Two units of Radio Frequency-enabled omni-directional antennas from D-Link, one on the terrace and the other at the entrance of the campus have been deployed. These antennas are connected to the APs, which in turn are connected to the central server. These antennas have been placed to give the best coverage across the campus. Four buildings and different classrooms on the campus have been connected by the Wi-Fi network. The APs across the campus are connected to the existing LAN infrastructure, which is based on a fibre optic cable that runs all over the area. The cable connects all the buildings to the central core switch, which is connected to a server.

    Wi-Fi everywhere

    Wireless connectivity is now available to anybody having a notebook with a wireless card. SHRIMCA provides Wi-Fi connectivity free-of-cost to its students, faculty and visitors. On any given day, an average of 200 students and faculty members are connected to the Wi-Fi network. Now visitors can access Internet connectivity without any hassle. Patel adds, “Many of our students are working on consultancy projects and it is important for them to stay connected from anywhere in the campus. Earlier, there were many places where there was no wired Internet connectivity even at the desktop level. Now even the desktops are Wi-Fi-enabled and can be connected to access the Internet.” Students mainly access the Student Information System, upload information and prepare presentations using Wi-Fi. There is a new hostel and residential area coming up in the campus, which will also be Wi-FI-enabled gradually.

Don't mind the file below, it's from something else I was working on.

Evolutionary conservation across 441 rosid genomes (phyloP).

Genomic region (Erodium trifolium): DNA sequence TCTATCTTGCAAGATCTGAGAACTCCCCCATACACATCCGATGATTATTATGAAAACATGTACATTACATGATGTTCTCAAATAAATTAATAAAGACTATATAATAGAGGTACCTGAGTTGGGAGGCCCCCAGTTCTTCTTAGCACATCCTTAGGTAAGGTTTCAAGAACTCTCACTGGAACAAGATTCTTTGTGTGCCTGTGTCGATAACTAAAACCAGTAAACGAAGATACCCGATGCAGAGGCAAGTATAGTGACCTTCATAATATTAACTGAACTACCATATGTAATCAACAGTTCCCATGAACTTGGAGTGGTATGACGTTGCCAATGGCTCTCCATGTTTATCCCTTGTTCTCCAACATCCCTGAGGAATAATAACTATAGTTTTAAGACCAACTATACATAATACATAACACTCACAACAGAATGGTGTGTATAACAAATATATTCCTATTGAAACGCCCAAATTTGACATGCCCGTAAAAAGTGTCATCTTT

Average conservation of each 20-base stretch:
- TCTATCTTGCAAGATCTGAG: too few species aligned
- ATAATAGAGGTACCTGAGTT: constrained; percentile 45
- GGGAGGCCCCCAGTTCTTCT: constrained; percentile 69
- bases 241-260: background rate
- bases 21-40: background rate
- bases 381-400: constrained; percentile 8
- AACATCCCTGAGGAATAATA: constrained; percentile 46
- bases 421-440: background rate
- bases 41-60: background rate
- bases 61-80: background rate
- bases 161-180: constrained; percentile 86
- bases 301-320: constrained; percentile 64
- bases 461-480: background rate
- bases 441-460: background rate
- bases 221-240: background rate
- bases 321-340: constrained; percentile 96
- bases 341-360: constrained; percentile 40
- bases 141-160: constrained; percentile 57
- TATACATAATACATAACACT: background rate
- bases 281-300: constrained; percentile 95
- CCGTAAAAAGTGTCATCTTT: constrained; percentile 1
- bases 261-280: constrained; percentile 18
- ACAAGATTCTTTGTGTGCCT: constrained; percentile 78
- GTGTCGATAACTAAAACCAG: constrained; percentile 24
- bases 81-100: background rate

Snapshots of the Implementation

    The institute Shrimad Rajchandra College of Management and Computer Application (SHRIMCA), Bardoli, Gujarat

    Posted in Governance | 3 Comments »

    Hardware that does it all

    Posted by egovernance on August 30, 2006

    Hardware that does it all

    Chirasrota Jena finds that networking hardware that’s ‘smarter’ and offers a richer set of functions at lower prices is where the sweet spot is.

    Over the years the role of the network has evolved. Initially, networks provided basic connectivity among users, bandwidth and access to applications that supported business processes, and the intelligence existed outside the network. However, today’s networks are expected to offer increased and diverse functionality as organisations face the demand for increasing the scalability of the infrastructure, the need to integrate new complex technologies and support new business applications, the challenge of new and daily threats from crackers and viruses, and the escalating cost of systems integration. They need to find ways to increase the agility needed to respond to and capitalise on market changes while simultaneously decreasing costs.